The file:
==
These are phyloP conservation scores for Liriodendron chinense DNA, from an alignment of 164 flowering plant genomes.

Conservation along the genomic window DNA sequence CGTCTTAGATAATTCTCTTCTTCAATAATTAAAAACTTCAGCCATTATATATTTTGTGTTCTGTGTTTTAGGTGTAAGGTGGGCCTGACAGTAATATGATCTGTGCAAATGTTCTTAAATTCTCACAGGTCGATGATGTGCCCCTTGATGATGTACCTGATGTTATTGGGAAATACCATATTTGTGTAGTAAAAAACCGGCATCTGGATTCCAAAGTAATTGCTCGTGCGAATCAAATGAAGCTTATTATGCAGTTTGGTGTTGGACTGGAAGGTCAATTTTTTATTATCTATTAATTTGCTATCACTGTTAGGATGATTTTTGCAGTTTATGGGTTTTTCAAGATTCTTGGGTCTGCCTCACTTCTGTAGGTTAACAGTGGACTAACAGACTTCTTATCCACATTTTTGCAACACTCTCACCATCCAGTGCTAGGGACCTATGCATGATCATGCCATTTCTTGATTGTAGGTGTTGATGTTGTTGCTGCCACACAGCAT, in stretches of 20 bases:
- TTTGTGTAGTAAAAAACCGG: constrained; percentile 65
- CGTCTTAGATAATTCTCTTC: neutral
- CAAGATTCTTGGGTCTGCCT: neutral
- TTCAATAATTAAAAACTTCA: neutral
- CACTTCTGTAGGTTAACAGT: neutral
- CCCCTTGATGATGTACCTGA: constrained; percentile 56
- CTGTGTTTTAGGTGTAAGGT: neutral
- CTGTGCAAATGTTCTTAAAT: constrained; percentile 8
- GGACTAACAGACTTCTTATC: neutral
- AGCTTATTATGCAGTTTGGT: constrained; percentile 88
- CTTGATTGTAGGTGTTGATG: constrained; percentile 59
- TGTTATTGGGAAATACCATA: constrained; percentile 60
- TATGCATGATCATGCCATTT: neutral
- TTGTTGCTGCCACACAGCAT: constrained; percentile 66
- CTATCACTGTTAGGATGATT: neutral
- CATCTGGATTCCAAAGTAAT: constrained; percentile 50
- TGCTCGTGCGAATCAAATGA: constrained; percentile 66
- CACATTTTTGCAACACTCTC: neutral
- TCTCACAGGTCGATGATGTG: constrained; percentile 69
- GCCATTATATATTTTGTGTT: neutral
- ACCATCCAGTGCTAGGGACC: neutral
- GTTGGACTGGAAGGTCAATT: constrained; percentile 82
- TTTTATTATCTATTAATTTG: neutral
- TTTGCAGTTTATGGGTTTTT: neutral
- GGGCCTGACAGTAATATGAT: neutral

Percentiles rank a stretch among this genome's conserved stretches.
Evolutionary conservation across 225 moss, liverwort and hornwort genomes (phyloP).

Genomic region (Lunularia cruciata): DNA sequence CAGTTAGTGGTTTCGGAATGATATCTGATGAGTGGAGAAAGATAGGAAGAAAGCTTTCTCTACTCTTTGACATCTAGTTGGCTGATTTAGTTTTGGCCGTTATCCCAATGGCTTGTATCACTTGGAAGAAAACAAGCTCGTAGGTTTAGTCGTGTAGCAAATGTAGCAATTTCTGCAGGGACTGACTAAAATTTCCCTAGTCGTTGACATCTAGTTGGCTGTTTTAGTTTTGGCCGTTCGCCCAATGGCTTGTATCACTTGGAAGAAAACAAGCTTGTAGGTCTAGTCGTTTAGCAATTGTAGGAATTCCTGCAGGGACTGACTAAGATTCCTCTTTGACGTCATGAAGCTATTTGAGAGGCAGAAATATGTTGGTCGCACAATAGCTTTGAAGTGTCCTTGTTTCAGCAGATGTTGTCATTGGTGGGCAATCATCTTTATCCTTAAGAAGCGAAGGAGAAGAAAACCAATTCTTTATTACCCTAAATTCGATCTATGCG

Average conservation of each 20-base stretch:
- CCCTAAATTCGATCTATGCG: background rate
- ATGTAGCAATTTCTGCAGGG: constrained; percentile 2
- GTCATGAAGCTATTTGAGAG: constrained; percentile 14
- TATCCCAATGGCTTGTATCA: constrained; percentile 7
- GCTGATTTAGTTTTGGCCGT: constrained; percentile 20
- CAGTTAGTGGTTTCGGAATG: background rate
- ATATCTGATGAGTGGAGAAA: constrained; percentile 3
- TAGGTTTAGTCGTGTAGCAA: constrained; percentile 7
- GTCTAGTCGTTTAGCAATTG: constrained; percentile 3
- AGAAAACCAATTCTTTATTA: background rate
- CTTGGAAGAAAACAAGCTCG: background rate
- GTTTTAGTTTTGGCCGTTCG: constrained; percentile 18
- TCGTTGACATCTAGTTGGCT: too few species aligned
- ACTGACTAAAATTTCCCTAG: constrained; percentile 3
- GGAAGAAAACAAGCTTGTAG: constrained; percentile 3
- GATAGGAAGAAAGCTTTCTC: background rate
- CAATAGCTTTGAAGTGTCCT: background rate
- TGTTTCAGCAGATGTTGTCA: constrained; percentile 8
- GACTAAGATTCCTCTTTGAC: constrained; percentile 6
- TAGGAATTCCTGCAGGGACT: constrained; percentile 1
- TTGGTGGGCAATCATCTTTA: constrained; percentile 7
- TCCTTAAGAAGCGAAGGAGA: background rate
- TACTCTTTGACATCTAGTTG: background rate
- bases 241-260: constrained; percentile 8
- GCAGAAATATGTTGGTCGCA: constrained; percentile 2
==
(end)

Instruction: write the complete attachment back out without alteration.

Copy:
These are phyloP conservation scores for Liriodendron chinense DNA, from an alignment of 164 flowering plant genomes.

Conservation along the genomic window DNA sequence CGTCTTAGATAATTCTCTTCTTCAATAATTAAAAACTTCAGCCATTATATATTTTGTGTTCTGTGTTTTAGGTGTAAGGTGGGCCTGACAGTAATATGATCTGTGCAAATGTTCTTAAATTCTCACAGGTCGATGATGTGCCCCTTGATGATGTACCTGATGTTATTGGGAAATACCATATTTGTGTAGTAAAAAACCGGCATCTGGATTCCAAAGTAATTGCTCGTGCGAATCAAATGAAGCTTATTATGCAGTTTGGTGTTGGACTGGAAGGTCAATTTTTTATTATCTATTAATTTGCTATCACTGTTAGGATGATTTTTGCAGTTTATGGGTTTTTCAAGATTCTTGGGTCTGCCTCACTTCTGTAGGTTAACAGTGGACTAACAGACTTCTTATCCACATTTTTGCAACACTCTCACCATCCAGTGCTAGGGACCTATGCATGATCATGCCATTTCTTGATTGTAGGTGTTGATGTTGTTGCTGCCACACAGCAT, in stretches of 20 bases:
- TTTGTGTAGTAAAAAACCGG: constrained; percentile 65
- CGTCTTAGATAATTCTCTTC: neutral
- CAAGATTCTTGGGTCTGCCT: neutral
- TTCAATAATTAAAAACTTCA: neutral
- CACTTCTGTAGGTTAACAGT: neutral
- CCCCTTGATGATGTACCTGA: constrained; percentile 56
- CTGTGTTTTAGGTGTAAGGT: neutral
- CTGTGCAAATGTTCTTAAAT: constrained; percentile 8
- GGACTAACAGACTTCTTATC: neutral
- AGCTTATTATGCAGTTTGGT: constrained; percentile 88
- CTTGATTGTAGGTGTTGATG: constrained; percentile 59
- TGTTATTGGGAAATACCATA: constrained; percentile 60
- TATGCATGATCATGCCATTT: neutral
- TTGTTGCTGCCACACAGCAT: constrained; percentile 66
- CTATCACTGTTAGGATGATT: neutral
- CATCTGGATTCCAAAGTAAT: constrained; percentile 50
- TGCTCGTGCGAATCAAATGA: constrained; percentile 66
- CACATTTTTGCAACACTCTC: neutral
- TCTCACAGGTCGATGATGTG: constrained; percentile 69
- GCCATTATATATTTTGTGTT: neutral
- ACCATCCAGTGCTAGGGACC: neutral
- GTTGGACTGGAAGGTCAATT: constrained; percentile 82
- TTTTATTATCTATTAATTTG: neutral
- TTTGCAGTTTATGGGTTTTT: neutral
- GGGCCTGACAGTAATATGAT: neutral

Percentiles rank a stretch among this genome's conserved stretches.
Evolutionary conservation across 225 moss, liverwort and hornwort genomes (phyloP).

Genomic region (Lunularia cruciata): DNA sequence CAGTTAGTGGTTTCGGAATGATATCTGATGAGTGGAGAAAGATAGGAAGAAAGCTTTCTCTACTCTTTGACATCTAGTTGGCTGATTTAGTTTTGGCCGTTATCCCAATGGCTTGTATCACTTGGAAGAAAACAAGCTCGTAGGTTTAGTCGTGTAGCAAATGTAGCAATTTCTGCAGGGACTGACTAAAATTTCCCTAGTCGTTGACATCTAGTTGGCTGTTTTAGTTTTGGCCGTTCGCCCAATGGCTTGTATCACTTGGAAGAAAACAAGCTTGTAGGTCTAGTCGTTTAGCAATTGTAGGAATTCCTGCAGGGACTGACTAAGATTCCTCTTTGACGTCATGAAGCTATTTGAGAGGCAGAAATATGTTGGTCGCACAATAGCTTTGAAGTGTCCTTGTTTCAGCAGATGTTGTCATTGGTGGGCAATCATCTTTATCCTTAAGAAGCGAAGGAGAAGAAAACCAATTCTTTATTACCCTAAATTCGATCTATGCG

Average conservation of each 20-base stretch:
- CCCTAAATTCGATCTATGCG: background rate
- ATGTAGCAATTTCTGCAGGG: constrained; percentile 2
- GTCATGAAGCTATTTGAGAG: constrained; percentile 14
- TATCCCAATGGCTTGTATCA: constrained; percentile 7
- GCTGATTTAGTTTTGGCCGT: constrained; percentile 20
- CAGTTAGTGGTTTCGGAATG: background rate
- ATATCTGATGAGTGGAGAAA: constrained; percentile 3
- TAGGTTTAGTCGTGTAGCAA: constrained; percentile 7
- GTCTAGTCGTTTAGCAATTG: constrained; percentile 3
- AGAAAACCAATTCTTTATTA: background rate
- CTTGGAAGAAAACAAGCTCG: background rate
- GTTTTAGTTTTGGCCGTTCG: constrained; percentile 18
- TCGTTGACATCTAGTTGGCT: too few species aligned
- ACTGACTAAAATTTCCCTAG: constrained; percentile 3
- GGAAGAAAACAAGCTTGTAG: constrained; percentile 3
- GATAGGAAGAAAGCTTTCTC: background rate
- CAATAGCTTTGAAGTGTCCT: background rate
- TGTTTCAGCAGATGTTGTCA: constrained; percentile 8
- GACTAAGATTCCTCTTTGAC: constrained; percentile 6
- TAGGAATTCCTGCAGGGACT: constrained; percentile 1
- TTGGTGGGCAATCATCTTTA: constrained; percentile 7
- TCCTTAAGAAGCGAAGGAGA: background rate
- TACTCTTTGACATCTAGTTG: background rate
- bases 241-260: constrained; percentile 8
- GCAGAAATATGTTGGTCGCA: constrained; percentile 2